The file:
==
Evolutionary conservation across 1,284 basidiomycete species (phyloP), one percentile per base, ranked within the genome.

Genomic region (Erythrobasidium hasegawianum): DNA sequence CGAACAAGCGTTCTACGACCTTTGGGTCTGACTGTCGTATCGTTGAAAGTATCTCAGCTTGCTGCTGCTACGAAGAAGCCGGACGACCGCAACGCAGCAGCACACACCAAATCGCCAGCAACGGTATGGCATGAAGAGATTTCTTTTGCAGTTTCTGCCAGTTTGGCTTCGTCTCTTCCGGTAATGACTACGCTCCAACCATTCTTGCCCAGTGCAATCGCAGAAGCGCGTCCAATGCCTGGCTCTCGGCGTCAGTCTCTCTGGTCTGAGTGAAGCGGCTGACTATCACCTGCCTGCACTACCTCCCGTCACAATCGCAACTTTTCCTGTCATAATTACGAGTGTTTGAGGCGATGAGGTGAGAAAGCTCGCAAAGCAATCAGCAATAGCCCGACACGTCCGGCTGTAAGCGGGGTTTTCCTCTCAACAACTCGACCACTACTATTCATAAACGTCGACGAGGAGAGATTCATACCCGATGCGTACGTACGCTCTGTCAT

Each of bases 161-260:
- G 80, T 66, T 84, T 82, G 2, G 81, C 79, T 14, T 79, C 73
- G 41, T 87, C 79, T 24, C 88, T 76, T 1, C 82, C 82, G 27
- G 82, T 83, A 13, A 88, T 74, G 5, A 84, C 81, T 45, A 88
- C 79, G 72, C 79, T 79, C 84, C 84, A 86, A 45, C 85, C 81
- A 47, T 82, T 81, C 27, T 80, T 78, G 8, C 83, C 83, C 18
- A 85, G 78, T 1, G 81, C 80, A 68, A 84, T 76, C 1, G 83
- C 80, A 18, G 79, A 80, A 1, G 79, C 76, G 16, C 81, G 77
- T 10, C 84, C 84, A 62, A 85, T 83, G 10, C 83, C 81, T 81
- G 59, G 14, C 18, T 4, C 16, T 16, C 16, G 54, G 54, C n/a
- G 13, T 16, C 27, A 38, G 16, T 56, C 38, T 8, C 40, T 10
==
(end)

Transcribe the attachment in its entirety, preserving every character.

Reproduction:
Evolutionary conservation across 1,284 basidiomycete species (phyloP), one percentile per base, ranked within the genome.

Genomic region (Erythrobasidium hasegawianum): DNA sequence CGAACAAGCGTTCTACGACCTTTGGGTCTGACTGTCGTATCGTTGAAAGTATCTCAGCTTGCTGCTGCTACGAAGAAGCCGGACGACCGCAACGCAGCAGCACACACCAAATCGCCAGCAACGGTATGGCATGAAGAGATTTCTTTTGCAGTTTCTGCCAGTTTGGCTTCGTCTCTTCCGGTAATGACTACGCTCCAACCATTCTTGCCCAGTGCAATCGCAGAAGCGCGTCCAATGCCTGGCTCTCGGCGTCAGTCTCTCTGGTCTGAGTGAAGCGGCTGACTATCACCTGCCTGCACTACCTCCCGTCACAATCGCAACTTTTCCTGTCATAATTACGAGTGTTTGAGGCGATGAGGTGAGAAAGCTCGCAAAGCAATCAGCAATAGCCCGACACGTCCGGCTGTAAGCGGGGTTTTCCTCTCAACAACTCGACCACTACTATTCATAAACGTCGACGAGGAGAGATTCATACCCGATGCGTACGTACGCTCTGTCAT

Each of bases 161-260:
- G 80, T 66, T 84, T 82, G 2, G 81, C 79, T 14, T 79, C 73
- G 41, T 87, C 79, T 24, C 88, T 76, T 1, C 82, C 82, G 27
- G 82, T 83, A 13, A 88, T 74, G 5, A 84, C 81, T 45, A 88
- C 79, G 72, C 79, T 79, C 84, C 84, A 86, A 45, C 85, C 81
- A 47, T 82, T 81, C 27, T 80, T 78, G 8, C 83, C 83, C 18
- A 85, G 78, T 1, G 81, C 80, A 68, A 84, T 76, C 1, G 83
- C 80, A 18, G 79, A 80, A 1, G 79, C 76, G 16, C 81, G 77
- T 10, C 84, C 84, A 62, A 85, T 83, G 10, C 83, C 81, T 81
- G 59, G 14, C 18, T 4, C 16, T 16, C 16, G 54, G 54, C n/a
- G 13, T 16, C 27, A 38, G 16, T 56, C 38, T 8, C 40, T 10